A study has lent some force to the suggestion that MRI scans, which detect shrinkage in specific regions of the mid-brain, can accurately diagnose Alzheimer's disease before its symptoms interfere with a person's daily function.
Conducted by researchers at the Florida Alzheimer's Disease Research Center (ADRC) in Miami and Tampa, the study has led to findings that are important in the light of many new disease-modifying drugs in trials - treatments that may prevent mild memory loss from advancing to full-blown dementia if administered early enough.
Advertisement"We advocate, based on these findings, that the criteria for the diagnosis of Alzheimer's disease should include MRI scans," said Dr. Ranjan Duara, medical director of the Wien Center for Alzheimer's Disease and Memory Disorders at Mount Sinai Medical Center who is affiliated with the University of Miami Miller School of Medicine and University of South Florida College of Medicine.
"By incorporating MRIs into the assessment of patients with memory problems, early diagnosis can be standardized and done far more accurately," added the lead author of the study, published in the journal Neurology.
Dr. Huntington Potter, a neuroscientist at the Byrd Alzheimer's Center and Research Institute, University of South Florida, said: "This study demonstrates that MRI brain scans are accurate enough to be clinically useful, both in diagnosing Alzheimer's disease itself at an early stage and in identifying people at risk of developing Alzheimer's."
During the study, the research team used a new visual rating system to evaluate the severity of shrinkage, or atrophy, in the brain's medial temporal lobe - specifically in three structures essential for the conscious memory of facts and events.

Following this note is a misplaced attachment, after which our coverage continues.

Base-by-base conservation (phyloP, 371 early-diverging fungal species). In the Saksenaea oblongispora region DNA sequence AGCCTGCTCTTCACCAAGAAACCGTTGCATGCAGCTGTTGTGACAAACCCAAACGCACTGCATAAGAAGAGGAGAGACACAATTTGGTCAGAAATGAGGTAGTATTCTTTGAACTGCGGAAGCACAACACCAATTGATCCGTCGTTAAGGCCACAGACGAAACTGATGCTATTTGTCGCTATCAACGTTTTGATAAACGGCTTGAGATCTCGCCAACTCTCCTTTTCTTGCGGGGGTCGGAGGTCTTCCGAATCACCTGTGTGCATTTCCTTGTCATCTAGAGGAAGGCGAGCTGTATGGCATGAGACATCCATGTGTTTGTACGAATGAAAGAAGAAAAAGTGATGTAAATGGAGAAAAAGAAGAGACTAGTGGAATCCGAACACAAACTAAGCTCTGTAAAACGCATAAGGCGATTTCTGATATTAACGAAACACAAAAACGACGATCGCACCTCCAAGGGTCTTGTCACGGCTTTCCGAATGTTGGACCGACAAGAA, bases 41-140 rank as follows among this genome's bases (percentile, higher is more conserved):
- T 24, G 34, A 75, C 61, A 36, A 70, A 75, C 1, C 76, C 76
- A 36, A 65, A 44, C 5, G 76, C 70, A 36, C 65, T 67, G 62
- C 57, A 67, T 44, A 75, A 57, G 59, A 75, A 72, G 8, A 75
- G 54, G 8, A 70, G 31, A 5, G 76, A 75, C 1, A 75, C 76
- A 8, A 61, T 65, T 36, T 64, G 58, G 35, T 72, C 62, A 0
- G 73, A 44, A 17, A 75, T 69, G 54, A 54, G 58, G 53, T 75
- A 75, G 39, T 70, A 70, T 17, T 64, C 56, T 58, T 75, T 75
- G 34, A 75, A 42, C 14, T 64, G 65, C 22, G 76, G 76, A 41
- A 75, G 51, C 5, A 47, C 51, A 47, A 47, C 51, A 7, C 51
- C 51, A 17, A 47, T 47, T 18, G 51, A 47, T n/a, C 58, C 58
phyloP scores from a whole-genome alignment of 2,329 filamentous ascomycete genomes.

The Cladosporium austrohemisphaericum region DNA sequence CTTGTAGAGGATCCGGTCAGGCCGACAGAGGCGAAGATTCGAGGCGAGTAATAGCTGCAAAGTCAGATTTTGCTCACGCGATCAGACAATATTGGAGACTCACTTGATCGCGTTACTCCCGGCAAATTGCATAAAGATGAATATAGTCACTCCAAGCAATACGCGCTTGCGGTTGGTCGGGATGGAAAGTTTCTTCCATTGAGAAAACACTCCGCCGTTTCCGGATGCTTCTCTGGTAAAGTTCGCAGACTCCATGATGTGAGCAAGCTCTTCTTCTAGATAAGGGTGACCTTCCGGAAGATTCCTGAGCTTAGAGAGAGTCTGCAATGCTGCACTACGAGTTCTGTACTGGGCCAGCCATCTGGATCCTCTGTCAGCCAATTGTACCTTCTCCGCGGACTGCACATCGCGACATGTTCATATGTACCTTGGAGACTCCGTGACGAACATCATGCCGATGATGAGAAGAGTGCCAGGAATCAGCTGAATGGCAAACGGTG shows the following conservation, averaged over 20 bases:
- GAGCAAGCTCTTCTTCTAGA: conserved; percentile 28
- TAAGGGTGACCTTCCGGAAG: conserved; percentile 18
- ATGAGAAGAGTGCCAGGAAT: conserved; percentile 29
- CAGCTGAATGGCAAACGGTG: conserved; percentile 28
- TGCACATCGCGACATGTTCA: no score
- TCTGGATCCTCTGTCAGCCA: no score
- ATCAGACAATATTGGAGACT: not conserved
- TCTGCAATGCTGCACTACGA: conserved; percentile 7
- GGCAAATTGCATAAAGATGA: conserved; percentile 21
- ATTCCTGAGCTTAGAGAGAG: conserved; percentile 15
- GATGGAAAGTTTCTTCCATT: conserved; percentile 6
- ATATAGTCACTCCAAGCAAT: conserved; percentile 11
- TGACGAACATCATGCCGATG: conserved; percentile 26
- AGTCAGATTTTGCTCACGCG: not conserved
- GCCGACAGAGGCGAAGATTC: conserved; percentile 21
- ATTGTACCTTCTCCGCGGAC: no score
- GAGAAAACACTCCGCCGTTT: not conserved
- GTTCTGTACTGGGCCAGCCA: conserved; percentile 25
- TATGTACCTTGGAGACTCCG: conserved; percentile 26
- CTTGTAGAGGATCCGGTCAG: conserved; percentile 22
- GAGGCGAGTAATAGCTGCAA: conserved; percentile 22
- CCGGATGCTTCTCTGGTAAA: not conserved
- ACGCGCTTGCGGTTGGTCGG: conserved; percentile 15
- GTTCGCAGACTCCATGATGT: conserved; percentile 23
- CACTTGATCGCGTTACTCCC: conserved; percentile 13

Comparing the MRI brain scans of 260 people-who constituted a group with probable Alzheimer's disease, two groups with varying degrees of mild cognitive impairment (mild memory problems), and a control group of normal elderly with no discernable memory loss-they found that scores generated by this MRI-facilitated test accurately distinguished each group from the other and correlated with the types of memory problems most frequently caused by the disease.
According to them, the more extensive the brain atrophy, the more advanced the clinical stage of Alzheimer's disease.
The researchers even found brain atrophy in some people without memory complaints in the beginning of the study, who demonstrated memory decline when assessed a year or two later.
That suggested that MRIs could predict who will get the disease well before signs of dementia become apparent by other diagnostic methods as well as rule out an Alzheimer's diagnosis in people experiencing memory problems, Dr. Duara said.
"If you don't have changes in these three particular areas of the brain, then you don't have Alzheimer's, Dr. Duara said.
The researcher underscored the fact that it was necessary for developing medicines effective enough to prevent the death of nerve cells in Alzheimer's disease that there was a technique to accurately diagnose it at an earlier stage.
"Having an accurate diagnosis will allow us to start using drugs earlier. The earlier treatment begins, the more likely you are to stop disease progression and benefit the patient," Dr. Duara said.
The researchers revealed that most of the participants in their MRI study were enrolled in the clinical arm of the Florida ADRC, which is supported by a grant from the National Institute on Aging.
Dr. Potter, the study's senior author, revealed that the Florida ADRC, the first multi-centre ADRC in the U.S., was critical for the successful implementation of the study.
"To validate any new diagnostic test or treatment, you need a large number of diverse volunteers for good comparisons. Alzheimer's research is a partnership between the scientific community and study volunteers; we need both to solve the complexities of Alzheimer's disease," Dr. Potter said.
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